We often sous vide wings before deep frying them. I feel like you'd lose flavour if you boiled them.
    Does it make much difference? or are you imparting flavor in with them? does the coating stick well? Deep frying wings is normally pretty easy not like they come out dry unless you wayyy over cook.

  17. Post
    I often steam wings for 10 minutes or so to render some fat off before baking them, foulproof way to get crispy wings in the oven.

  18. Post
    I feel that chicken wings are small enough to cook without poaching them.

  19. Post
    I feel like sous vide has three key advantages:
    a) it breaks down connective tissue so the wings are more tender/moist/succulent
    b) it cooks the meat, so you don't have to worry so much about frying them sufficiently (and hence risk overcooking/drying out) and can just focus on getting the coating/skin crisp
    c) There is minimal loss of liquid and flavour

    Boiling would achieve b) but probably not a) or c). Similar comments would apply for ribs - sure, some people do it, but none of the competitive BBQers.

  20. Post
    Mutton wrote:
    Who really cares what popular opinion is. Do it, if it isn't to your taste, don't do it anymore. Ribs included.



    As far as chillis go I'm in the same boat. I cannot find fresh Japaneno's anywhere. Your best bet is to grow them yourself, although now is not the best time to be planting out. I'm about to harvest my small crop of carolina reapers and fatalii chillis. This is my first time growing (outside of pots in the kitchen) and the plants were quite successful so I think next year I'll be putting more in the ground.
    I really struggle with the time and attention things like plants need. If my kids didn't grow like weeds, they might be dead. I'd happily pay for someone else to grow them lol (The chillis, my kids I'm ok with).

    Farro in various stores have jalapenos fresh. I bought some in the weekend.

    Specifically I'd like to track down some anahiem chillis and Poblanos and perhaps serranos. I am pretty sure I Farro had those as well, but I didn't know if they were suitable for my dish until afterward.

  21. Post
    KevinL wrote:
    I feel like sous vide has three key advantages:
    a) it breaks down connective tissue so the wings are more tender/moist/succulent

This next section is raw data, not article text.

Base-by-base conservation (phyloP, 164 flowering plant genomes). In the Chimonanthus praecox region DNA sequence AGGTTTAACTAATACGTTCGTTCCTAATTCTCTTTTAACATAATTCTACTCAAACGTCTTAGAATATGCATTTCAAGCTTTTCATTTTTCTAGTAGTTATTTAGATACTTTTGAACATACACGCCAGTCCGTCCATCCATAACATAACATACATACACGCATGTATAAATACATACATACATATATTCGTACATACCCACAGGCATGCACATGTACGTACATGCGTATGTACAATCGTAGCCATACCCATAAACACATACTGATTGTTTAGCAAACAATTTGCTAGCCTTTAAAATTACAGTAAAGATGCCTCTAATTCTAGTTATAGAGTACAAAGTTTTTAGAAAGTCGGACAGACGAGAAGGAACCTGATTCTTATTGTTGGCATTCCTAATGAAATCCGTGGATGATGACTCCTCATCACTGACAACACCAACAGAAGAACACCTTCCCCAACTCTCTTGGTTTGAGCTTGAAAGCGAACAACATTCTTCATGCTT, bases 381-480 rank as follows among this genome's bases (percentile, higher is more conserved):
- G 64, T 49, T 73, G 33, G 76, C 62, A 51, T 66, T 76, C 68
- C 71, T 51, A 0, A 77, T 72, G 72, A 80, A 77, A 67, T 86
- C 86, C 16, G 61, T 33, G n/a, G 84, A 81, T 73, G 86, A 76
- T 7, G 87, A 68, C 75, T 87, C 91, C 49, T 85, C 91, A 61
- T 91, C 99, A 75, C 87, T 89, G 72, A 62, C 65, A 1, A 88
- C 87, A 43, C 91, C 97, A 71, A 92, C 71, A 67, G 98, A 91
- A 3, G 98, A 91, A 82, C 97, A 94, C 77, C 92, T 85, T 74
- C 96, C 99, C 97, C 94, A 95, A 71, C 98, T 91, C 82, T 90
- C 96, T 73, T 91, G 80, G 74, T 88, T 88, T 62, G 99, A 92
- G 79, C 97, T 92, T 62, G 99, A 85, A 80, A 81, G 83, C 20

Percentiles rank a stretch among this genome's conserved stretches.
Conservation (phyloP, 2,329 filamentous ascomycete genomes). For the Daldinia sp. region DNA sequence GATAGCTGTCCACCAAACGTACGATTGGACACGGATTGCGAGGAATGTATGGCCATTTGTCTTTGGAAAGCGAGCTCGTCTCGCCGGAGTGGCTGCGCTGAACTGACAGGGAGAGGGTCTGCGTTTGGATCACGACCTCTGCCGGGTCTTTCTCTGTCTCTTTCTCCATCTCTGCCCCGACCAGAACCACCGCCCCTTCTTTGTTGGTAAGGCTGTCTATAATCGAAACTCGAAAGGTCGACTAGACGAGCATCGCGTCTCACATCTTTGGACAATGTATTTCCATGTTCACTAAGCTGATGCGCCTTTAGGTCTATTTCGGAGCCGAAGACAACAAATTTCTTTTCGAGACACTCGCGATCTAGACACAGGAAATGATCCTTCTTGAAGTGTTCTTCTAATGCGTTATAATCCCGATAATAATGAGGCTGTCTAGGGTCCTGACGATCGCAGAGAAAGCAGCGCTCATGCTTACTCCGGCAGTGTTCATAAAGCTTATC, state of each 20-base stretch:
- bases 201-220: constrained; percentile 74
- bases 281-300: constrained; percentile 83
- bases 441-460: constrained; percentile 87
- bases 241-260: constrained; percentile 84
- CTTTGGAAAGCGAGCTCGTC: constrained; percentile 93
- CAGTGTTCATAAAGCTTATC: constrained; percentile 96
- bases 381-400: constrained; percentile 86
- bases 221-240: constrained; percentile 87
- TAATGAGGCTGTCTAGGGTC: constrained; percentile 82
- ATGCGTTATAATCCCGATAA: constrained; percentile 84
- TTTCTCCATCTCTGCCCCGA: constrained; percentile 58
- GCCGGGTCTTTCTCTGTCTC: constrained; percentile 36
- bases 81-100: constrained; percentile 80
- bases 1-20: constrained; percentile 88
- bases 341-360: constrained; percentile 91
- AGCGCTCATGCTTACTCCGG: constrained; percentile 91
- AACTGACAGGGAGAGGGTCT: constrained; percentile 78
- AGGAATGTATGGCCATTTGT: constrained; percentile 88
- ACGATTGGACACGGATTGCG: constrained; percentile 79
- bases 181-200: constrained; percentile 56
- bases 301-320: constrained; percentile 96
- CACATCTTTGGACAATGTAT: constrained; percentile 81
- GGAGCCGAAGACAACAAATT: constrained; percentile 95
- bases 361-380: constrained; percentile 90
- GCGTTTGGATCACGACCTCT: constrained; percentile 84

b) it cooks the meat, so you don't have to worry so much about frying them sufficiently (and hence risk overcooking/drying out) and can just focus on getting the coating/skin crisp
    c) There is minimal loss of liquid and flavour

    Boiling would achieve b) but probably not a) or c). Similar comments would apply for ribs - sure, some people do it, but none of the competitive BBQers.
    I have a sous vide machine. I am trying to find a decent compromise in time invested vs result. In the weekend I think I would have easily invested 8 hours between getting ingrediants and smoking the various vegetables and meats and then actually cooking the chilli, and whilst it was great Chilli, between this and cleanup, I am fighting a little bit with the investment of nearly a whole day for a dish, esp as it split over 2 days.

    How long do you Sous Vide your wings for?

  22. Post
    About an hour. We do multiple bags/portions at a time and freeze, then defrost when needed.

  23. Post
    networkn wrote:
    How long do you Sous Vide your wings for?
    I haven't (it was i.e.awesome) but it depends on the texture you want - e.g. 1 hour @60-65C would be adequate, but say 3-4 hours with a bit of oil/fat would give you more of a confit-type experience.

  24. Post
    Nice, might have to try sous vide some wings along side some normal ones next time and see if the difference. So many things to cook at the moment.. got the wood oven back up and running this week so be doing some more pizza experimenting again.

  25. Post
    Opted for 71c for 2 hours and a bit. Hopefully that should be enough to cook the chicken prior to BBQ'ing it.